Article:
Dark ambient, drone, and noise music are forms which can have a tendency towards a sort of blurring around the edges, where the listener easily loses focus if not intently listening. While this can be a problem, it can also be a fascinating experience when an album becomes a backing track to one’s daily wanderings. I’ve spent a considerable amount of time exploring my city via public transit with Ryan Huber’s Four Pi playing in my headphones and found it to be an interesting sonic parallel to much of the social disconnect one finds when walking through a bustling downtown area.
Unsettling yet not wholly alarming drones crackle throughout Four Pi, with varying degrees of intensity from song to song. On tracks like “Cassara” and “Quirin,” there’s a humming subtlety that feels as though it’s suspended just above a moment of tension. You can wait as long as you’d like for it to give way into some sort of darker or harsher territory, but when it ends by trailing off rather than by breaking or resolving, it’s easy to see that the lack of follow-through leaves a greater void than it would’ve had the threat been acted upon. It’s this sort of roughness and difficulty that makes this album such a startlingly appropriate listen when walking past strangers whose gaze never quite meets your own. On busy city streets, it’s easier to feel anonymous and isolated than when coming across another lone traveler on a deserted path, and these songs conjure that chaotic, smothering tension and anxiety.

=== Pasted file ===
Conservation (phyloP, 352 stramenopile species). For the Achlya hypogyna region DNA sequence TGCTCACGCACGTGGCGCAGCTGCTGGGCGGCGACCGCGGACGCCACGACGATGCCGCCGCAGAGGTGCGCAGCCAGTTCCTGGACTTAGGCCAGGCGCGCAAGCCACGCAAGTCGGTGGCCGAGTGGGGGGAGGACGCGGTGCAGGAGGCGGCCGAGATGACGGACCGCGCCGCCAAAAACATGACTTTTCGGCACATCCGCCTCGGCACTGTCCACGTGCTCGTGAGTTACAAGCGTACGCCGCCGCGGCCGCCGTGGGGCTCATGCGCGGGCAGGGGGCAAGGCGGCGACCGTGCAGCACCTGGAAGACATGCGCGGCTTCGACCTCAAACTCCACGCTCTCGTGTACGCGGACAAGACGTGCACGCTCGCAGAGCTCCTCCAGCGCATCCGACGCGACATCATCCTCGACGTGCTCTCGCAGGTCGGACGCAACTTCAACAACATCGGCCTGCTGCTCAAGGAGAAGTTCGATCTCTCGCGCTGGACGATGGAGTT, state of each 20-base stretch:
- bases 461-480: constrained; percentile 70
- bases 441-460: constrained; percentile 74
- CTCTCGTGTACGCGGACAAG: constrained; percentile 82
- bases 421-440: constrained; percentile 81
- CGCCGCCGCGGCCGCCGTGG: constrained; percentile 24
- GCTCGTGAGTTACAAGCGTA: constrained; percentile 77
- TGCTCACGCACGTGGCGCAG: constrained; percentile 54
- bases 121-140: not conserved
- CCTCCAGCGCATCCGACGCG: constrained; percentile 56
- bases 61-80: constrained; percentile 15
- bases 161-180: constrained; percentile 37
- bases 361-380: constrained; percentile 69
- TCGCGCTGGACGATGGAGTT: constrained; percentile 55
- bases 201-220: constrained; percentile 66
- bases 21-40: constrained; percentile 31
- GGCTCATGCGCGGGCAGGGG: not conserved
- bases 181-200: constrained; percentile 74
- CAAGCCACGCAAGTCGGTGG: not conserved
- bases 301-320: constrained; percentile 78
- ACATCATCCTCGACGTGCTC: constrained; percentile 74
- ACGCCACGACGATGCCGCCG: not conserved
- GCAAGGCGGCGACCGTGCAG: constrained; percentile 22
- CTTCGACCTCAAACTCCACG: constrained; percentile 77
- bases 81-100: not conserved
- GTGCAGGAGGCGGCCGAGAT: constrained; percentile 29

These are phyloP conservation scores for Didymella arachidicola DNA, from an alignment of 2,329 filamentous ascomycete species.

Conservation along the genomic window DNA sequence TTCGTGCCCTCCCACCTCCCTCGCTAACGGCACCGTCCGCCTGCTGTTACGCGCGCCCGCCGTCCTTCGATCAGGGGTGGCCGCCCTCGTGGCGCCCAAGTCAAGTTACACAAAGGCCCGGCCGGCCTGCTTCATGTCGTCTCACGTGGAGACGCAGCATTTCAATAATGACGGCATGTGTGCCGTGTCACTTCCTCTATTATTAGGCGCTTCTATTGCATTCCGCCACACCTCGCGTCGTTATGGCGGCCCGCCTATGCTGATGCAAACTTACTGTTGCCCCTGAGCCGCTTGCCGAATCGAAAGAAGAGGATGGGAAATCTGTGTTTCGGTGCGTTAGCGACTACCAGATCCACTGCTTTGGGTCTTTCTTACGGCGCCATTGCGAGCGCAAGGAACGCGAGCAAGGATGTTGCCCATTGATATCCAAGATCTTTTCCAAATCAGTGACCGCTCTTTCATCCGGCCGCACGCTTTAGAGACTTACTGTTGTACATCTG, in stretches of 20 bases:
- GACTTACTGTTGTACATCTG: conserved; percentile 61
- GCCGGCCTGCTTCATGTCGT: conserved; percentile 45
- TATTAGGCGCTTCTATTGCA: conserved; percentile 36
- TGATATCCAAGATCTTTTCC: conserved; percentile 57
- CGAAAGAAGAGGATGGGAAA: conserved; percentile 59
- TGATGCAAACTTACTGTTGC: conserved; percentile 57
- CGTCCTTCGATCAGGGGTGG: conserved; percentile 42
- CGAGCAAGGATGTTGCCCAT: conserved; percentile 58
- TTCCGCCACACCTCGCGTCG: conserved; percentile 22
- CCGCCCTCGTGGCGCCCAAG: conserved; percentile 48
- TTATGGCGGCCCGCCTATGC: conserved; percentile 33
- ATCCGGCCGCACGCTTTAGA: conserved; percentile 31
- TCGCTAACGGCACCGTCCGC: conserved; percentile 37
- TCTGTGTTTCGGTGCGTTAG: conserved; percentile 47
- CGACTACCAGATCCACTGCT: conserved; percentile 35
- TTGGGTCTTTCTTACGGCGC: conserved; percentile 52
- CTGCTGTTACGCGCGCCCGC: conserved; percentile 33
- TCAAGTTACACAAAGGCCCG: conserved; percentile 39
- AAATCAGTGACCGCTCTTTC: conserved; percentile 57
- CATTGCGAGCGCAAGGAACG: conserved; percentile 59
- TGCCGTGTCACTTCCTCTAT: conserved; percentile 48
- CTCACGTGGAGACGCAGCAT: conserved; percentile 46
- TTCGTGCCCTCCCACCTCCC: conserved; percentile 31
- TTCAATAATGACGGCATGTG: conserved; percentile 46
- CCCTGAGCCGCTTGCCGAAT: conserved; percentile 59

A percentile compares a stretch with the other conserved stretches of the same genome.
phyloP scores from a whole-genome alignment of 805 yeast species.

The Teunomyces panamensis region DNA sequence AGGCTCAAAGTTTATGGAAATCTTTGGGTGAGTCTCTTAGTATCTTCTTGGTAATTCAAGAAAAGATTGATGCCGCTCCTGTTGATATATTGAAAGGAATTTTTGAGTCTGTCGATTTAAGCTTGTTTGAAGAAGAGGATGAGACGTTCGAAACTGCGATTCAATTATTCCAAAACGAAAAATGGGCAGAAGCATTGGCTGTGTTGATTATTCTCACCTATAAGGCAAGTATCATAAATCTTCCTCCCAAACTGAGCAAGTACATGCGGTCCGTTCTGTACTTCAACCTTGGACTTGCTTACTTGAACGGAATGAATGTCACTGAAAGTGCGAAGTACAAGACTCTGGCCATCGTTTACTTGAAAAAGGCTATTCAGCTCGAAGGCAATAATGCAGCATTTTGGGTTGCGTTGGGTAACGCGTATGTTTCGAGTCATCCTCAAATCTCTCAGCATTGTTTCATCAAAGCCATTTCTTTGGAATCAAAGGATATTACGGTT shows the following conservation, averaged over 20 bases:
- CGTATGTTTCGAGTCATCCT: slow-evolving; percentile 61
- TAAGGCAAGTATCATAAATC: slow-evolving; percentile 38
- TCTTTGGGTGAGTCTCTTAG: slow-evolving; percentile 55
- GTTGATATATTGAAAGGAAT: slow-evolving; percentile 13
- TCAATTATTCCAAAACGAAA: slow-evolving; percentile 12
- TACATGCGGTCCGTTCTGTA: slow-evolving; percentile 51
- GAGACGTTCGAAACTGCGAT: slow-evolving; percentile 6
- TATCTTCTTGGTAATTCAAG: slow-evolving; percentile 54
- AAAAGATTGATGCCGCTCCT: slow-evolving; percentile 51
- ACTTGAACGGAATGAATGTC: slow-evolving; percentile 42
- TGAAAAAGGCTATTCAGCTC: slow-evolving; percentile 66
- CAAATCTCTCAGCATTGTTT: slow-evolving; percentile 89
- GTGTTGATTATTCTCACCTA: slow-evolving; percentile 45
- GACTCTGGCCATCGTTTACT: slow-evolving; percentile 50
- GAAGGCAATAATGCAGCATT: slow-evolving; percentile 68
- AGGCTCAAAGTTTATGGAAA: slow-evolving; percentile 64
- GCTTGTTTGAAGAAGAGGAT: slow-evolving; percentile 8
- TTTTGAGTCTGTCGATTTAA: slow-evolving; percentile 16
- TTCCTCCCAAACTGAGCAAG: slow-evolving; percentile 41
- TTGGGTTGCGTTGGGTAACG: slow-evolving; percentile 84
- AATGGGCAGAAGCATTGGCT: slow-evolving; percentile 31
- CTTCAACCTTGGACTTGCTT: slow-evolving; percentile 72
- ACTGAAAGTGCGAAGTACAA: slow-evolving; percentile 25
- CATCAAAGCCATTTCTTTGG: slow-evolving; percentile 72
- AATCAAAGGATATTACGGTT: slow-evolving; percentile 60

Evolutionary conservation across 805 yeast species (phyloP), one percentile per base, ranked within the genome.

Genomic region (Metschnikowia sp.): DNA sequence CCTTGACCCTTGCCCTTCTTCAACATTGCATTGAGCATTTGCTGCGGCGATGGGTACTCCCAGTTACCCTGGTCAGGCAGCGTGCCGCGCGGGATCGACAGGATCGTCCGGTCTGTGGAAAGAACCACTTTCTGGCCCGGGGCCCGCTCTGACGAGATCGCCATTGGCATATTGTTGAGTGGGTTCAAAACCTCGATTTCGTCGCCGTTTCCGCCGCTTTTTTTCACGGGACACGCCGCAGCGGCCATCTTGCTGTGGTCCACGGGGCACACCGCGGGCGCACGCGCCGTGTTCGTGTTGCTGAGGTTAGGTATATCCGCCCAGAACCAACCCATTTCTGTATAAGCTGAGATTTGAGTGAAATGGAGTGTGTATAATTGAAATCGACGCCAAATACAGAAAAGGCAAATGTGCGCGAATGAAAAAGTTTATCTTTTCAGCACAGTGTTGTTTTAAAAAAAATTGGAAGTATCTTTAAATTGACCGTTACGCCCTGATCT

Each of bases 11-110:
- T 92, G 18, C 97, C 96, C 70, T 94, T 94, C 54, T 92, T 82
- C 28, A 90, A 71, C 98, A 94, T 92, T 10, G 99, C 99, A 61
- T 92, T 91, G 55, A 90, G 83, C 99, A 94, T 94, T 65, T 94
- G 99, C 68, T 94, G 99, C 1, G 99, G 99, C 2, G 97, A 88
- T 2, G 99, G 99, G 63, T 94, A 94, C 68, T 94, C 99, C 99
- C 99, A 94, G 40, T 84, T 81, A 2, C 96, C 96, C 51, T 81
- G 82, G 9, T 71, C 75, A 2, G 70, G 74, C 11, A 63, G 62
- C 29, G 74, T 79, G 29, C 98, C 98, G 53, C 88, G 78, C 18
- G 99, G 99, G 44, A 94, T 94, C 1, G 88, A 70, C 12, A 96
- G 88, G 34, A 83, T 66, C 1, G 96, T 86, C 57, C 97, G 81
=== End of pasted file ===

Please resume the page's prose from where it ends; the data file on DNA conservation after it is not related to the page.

It’s not to say that every song is just rife with festering unease, but there’s a delicate and impressive balance of both cringe-inducing tones and shimmering beauty at most points in this release. A personal highlight is the crisp, rolling “Lewisite,” with its clipped percussion and occasional introductions of rhythm serving as a slight deviation in the middle of the album. It’s still a relatively dark composition, but it’s got a foreboding you can nod along with. The only real release comes at the end, with “Process” clicking away gently with warm, inviting sounds that seem to be a balm for the sensations of heavy focus and disconnection that much of the album contains. Is this meant to be a resolution for the entirety of this release? I can’t say, but it feels like one without straying too far from the actual content of the rest of Four Pi. Ryan Huber may not be a huge name in drone and experimental music yet, but with this engaging release only a few months behind us and two other items already up on his bandcamp, it’s likely that you’ll see his name on Black Metal & Brews again.